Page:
BOSTON (CBS) -- Massachusetts lawmakers are voting on a $4 billion spending package this week that includes "premium pay" bonuses of up to $2,000 for essential employees who worked in-person during the COVID state of emergency.
House Speaker Ron Mariano and Senate President Karen Spilka announced that both chambers reached a compromise on plans to spend billions in federal aid from the American Rescue Plan Act. The House voted to approve the spending on Thursday morning, the State House News Service reports, and the Senate is scheduled to vote Friday.
"The proposal filed this evening will provide hundreds of millions of dollars to build housing that is affordable, transform our public and behavioral health systems, prepare us for the impacts of climate change, strengthen our education system, assist struggling hospitals, and support our frontline workers by providing half-a-billion dollars in direct payments," they said in a statement.
Lawmakers were unable to reach a deal before their recess, meaning a single legislator could halt the bill.
The compromise plan calls for bonuses of between $500 and $2,000 for essential employees who worked in-person - not remotely - during the state of emergency that was declared on March 10, 2020 and lasted for more than a year.
A "Premium Pay Advisory Panel" will determine which essential workers qualify for the bonuses. Eligible employees may include health care, long-term care and home care workers, childcare workers, educators and education staff, farm workers, grocery store workers, food production facility workers, social workers, transportation workers, utility workers and technicians and foster parents. The household income of those essential workers must not exceed 300% of the federal poverty level.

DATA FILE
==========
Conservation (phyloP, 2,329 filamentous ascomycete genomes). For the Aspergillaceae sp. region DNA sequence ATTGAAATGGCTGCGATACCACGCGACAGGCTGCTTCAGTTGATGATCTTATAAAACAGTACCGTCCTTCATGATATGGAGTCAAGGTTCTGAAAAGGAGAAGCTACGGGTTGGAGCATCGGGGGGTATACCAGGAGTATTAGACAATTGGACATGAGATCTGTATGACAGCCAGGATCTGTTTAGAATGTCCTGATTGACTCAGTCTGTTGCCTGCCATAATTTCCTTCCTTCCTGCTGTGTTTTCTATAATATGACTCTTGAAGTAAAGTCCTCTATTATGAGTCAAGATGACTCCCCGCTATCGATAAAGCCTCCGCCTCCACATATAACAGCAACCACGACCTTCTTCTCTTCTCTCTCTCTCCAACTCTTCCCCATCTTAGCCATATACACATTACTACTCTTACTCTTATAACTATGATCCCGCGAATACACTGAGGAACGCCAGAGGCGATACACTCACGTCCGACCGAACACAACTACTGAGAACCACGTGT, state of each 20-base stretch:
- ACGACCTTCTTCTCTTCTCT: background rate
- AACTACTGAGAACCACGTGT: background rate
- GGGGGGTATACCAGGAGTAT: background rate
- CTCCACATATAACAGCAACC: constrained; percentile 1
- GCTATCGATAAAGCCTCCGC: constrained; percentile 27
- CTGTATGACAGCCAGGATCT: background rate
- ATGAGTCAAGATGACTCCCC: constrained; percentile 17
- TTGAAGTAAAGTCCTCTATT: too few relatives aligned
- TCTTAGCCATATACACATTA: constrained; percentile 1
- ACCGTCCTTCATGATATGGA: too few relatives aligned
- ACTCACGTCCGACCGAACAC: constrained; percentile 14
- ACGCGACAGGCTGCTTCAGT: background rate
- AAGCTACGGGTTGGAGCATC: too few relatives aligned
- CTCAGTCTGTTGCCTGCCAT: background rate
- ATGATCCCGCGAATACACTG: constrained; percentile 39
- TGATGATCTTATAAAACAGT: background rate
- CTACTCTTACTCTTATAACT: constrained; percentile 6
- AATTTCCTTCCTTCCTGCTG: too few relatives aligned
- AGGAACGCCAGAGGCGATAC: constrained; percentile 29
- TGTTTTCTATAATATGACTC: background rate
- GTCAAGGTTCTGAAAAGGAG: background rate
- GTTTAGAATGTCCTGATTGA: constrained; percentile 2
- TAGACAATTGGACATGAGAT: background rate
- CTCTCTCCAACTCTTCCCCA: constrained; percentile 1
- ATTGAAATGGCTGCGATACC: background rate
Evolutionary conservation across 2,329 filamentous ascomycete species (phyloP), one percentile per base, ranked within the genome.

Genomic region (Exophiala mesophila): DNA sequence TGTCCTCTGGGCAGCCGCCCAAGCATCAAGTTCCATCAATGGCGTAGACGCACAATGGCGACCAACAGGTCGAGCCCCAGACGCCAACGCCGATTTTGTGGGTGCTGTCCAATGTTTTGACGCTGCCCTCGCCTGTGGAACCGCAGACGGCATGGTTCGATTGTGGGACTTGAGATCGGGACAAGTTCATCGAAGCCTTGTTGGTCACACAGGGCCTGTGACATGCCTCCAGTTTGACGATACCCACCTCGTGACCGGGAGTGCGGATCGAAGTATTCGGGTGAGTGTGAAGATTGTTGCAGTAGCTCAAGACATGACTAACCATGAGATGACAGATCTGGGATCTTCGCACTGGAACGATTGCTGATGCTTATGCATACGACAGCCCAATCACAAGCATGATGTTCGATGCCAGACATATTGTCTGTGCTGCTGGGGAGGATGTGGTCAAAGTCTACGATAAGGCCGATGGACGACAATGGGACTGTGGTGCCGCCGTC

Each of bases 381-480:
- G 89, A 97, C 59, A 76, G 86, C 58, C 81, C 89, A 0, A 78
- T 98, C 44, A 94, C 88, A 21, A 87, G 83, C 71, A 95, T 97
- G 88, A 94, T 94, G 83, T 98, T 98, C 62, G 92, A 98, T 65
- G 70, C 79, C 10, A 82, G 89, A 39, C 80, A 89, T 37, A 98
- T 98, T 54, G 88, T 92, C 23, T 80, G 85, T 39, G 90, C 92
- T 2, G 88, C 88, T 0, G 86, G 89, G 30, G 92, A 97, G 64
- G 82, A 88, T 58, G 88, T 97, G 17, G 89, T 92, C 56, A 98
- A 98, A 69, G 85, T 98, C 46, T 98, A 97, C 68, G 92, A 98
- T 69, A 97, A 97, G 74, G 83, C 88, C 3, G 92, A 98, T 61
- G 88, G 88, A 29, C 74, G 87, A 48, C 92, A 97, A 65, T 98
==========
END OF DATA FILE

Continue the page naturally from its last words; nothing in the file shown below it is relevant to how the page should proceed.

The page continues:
"The panel shall also consider factors including, but not limited to, an essential worker's increased financial burden and increased risk of exposure to COVID-19, due to the nature of their work and any bonuses or hazard pay a worker has already received for their work during the COVID-19 pandemic and the amount thereof," the legislation states.
Bonuses would be issued no later than March 31, 2022, according to the plan.
Gov. Charlie Baker said in late October that he's generally supportive of the bonuses, saying that "this is something that is the right thing to do."
WBZ-TV political analyst Jon Keller noted that the House and Senate bills have plenty of "lard" - local spending unrelated to the stated goals of the ARPA - and many of those projects made it into the compromise agreement. They include:
- $25,000 for a marker commemorating the designers of Riverbend Park in Cambridge
- Restoring obscure historic buildings in out-of-the-way spots, like $75,000 for the Wilder Homestead in Buckland, $40,000 for the Jenkes Store in Douglas, and $50,000 to spruce up a gazebo in Townsend
- $85,000 to improve The Brookline Chamber of Commerce website (discoverbrookline.com)
- $200,000 to spruce up the middle school field soccer field in Hanson
- $5 million to cover debts at the Edward Kennedy Institute
Click here to read the plan.
for more features.